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Official Suggests Nukes Were on Russian Submarine During Fire
Russian Deputy Prime Minster Dmitry Rogozin on Monday hinted that nuclear-tipped missiles might have been on board a submarine when a fire broke out on the vessel in December, Reuters reported (see GSN, Feb. 13).
The incident occurred on Dec. 29 while the Yekaterinburg was in dock for maintenance work. At the time, the Russian Defense Ministry claimed the strategic missile submarine had been unarmed as is required for upkeep activities and that there was no danger of radiation exposure to the public.
Rogozin, though, noted that Soviet rules from 1986 do not mandate the unloading of weapons from submarines for small maintenance projects.
"Was the kind of repair that was being done on the Yekaterinburg such that it required the removal of torpedoes and ballistic missiles?" Rogozin said to journalists without providing a response.
He indicated that the December maintenance job was a lower-level effort: "It was not a medium-sized repair, when a boat goes in for a medium-sized repair, of course everything is removed; when a boat goes in and they say we have some small problem, it is never removed."
The incident began when sparks produced by welding work caused wooden support beams surrounding the submarine to catch fire at the Roslyakovo shipyard. It took 20 hours to extinguish the fire.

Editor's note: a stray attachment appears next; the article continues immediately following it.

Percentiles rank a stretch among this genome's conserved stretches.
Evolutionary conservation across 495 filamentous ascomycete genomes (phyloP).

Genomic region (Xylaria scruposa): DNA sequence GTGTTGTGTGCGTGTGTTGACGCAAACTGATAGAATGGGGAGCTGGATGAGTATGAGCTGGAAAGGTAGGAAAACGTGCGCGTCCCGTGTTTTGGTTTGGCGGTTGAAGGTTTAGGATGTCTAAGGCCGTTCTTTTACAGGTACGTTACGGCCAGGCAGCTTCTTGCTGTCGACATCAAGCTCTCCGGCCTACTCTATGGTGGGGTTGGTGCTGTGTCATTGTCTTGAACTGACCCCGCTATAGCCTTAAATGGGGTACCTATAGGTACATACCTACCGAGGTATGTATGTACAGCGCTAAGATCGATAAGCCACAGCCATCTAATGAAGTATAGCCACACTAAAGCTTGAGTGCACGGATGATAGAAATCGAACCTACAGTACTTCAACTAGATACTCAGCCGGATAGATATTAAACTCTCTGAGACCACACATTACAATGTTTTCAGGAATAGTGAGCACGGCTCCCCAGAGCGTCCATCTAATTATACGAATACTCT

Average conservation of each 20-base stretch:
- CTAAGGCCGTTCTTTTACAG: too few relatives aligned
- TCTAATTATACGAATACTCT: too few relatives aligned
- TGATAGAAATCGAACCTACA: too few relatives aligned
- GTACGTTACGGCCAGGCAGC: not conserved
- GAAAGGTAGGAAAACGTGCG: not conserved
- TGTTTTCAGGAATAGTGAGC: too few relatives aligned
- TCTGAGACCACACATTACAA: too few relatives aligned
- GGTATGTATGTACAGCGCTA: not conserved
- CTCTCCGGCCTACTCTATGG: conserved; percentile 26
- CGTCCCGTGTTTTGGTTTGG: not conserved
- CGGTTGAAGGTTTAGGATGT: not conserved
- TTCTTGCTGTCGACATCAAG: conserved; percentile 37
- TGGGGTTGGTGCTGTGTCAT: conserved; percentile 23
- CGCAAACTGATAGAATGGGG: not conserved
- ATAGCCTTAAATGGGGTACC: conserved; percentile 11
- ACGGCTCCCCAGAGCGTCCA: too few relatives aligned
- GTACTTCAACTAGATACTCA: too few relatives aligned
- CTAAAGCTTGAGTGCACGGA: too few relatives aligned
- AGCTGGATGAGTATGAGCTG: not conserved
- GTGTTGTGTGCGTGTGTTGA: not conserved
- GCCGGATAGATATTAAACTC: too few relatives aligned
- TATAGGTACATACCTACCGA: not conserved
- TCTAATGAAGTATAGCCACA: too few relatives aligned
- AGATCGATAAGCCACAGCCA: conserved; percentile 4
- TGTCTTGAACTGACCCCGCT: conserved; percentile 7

The prominent news magazine Vlast earlier this month reported that the blaze could have triggered the detonation of torpedoes, which would probably have led to explosions in the submarine's two atomic reactors and possible detonations of 16 nuclear-armed missiles stored in the middle part of the vessel. Had that occurred, it would have been the "biggest catastrophe since the time of Chernobyl," the magazine said.
The submarine traveled to the Russian navy's arms depot directly after the fire, which would be not be normal for an unarmed vessel that had just been through a fire, according to the magazine.
Rogozin said the results of a government investigation into the fire would be issued on Friday.
"We want there to be no doubt, in the future, about what kind of repair requires unloading of weapons and what kind of repair does not," the deputy prime minister said (Gleb Bryanski, Reuters, Feb. 20).
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